New Postdoc!

Warmest welcome to our newest lab member, Dr. Suzana Gelova! Suzana will be the point person for our endogenous metabolism project. Welcome aboard!

Science Meets Parliament 2018

I feel honoured and privileged to have participated in the inaugural Science Meets Parliament event these past two days. 29 scientists in a broad range of fields around the country came to Parliament Hill to get to know MPs and Senators. Thank you to all the parliamentarians for their support of science and for being such gracious hosts!

After meeting the parliamentarians, I’ve certainly got a much better understanding of their jobs and how much hard work they put in, day in and day out, to serve the public. Their schedules are jam packed with meetings, committee work, votes, phone calls, media availability, etc etc. I’m very impressed with MPs’ and Senators’ mental agility, to switch gears between different topics from one thing to the next every half hour, every day on the job!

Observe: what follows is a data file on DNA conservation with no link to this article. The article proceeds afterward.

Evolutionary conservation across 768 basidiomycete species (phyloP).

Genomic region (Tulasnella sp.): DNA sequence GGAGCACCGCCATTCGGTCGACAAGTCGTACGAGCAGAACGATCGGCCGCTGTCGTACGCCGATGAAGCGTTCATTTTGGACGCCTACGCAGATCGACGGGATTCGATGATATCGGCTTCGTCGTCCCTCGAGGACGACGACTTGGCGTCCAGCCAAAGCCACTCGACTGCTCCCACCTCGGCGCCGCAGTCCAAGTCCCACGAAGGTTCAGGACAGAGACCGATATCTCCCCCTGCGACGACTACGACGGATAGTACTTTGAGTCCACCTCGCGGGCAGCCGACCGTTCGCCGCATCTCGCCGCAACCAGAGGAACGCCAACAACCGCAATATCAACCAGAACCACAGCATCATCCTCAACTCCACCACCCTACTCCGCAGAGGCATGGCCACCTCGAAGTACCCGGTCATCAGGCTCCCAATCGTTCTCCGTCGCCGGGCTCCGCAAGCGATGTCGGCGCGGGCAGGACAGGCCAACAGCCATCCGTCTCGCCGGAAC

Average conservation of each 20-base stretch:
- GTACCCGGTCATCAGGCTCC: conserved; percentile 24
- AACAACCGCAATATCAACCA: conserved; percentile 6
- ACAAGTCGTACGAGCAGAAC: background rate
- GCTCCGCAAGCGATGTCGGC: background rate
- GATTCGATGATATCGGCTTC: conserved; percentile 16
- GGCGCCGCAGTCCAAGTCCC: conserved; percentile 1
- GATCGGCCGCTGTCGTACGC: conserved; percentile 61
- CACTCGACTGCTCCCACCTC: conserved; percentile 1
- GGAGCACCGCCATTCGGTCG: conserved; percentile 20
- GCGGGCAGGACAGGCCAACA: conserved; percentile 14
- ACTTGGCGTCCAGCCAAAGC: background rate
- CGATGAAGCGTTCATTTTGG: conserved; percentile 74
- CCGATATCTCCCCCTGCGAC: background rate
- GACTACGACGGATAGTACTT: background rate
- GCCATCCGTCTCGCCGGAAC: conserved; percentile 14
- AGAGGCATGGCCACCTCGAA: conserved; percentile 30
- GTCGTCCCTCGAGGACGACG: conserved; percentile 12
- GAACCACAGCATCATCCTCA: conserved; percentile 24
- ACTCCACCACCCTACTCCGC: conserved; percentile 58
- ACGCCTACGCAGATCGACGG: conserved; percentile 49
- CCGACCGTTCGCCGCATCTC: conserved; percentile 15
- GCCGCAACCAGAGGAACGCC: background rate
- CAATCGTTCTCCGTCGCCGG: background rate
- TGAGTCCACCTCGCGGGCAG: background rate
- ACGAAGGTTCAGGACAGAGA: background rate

I’m hopeful this will kickstart ongoing dialogs between scientists and policymakers. Thank you to the organizers for putting together such a successful event and to my fellow scientists for their enthusiastic participation. You can find all tweets related to this fantastic event by searching the hashtag #SciParl2018!

Congratulations to Salma

Our first Honours BSc student, Salma Alasmar, was awarded best honours project in the Biopharmaceutical Science undergraduate program. Way to go Salma, and all the best with your graduate studies in the Chemistry Department!

Science March 2018

I'm the proud supervisor of three diehards who showed up for Science March Ottawa 2018! Well done Kassidy, Bledar & Reena. 🙂


Congratulations to Nathan

Nathan Liang, our TMM student, was awarded an NSERC Undergraduate Summer Research Award (USRA). Well done and congratulations to Nathan!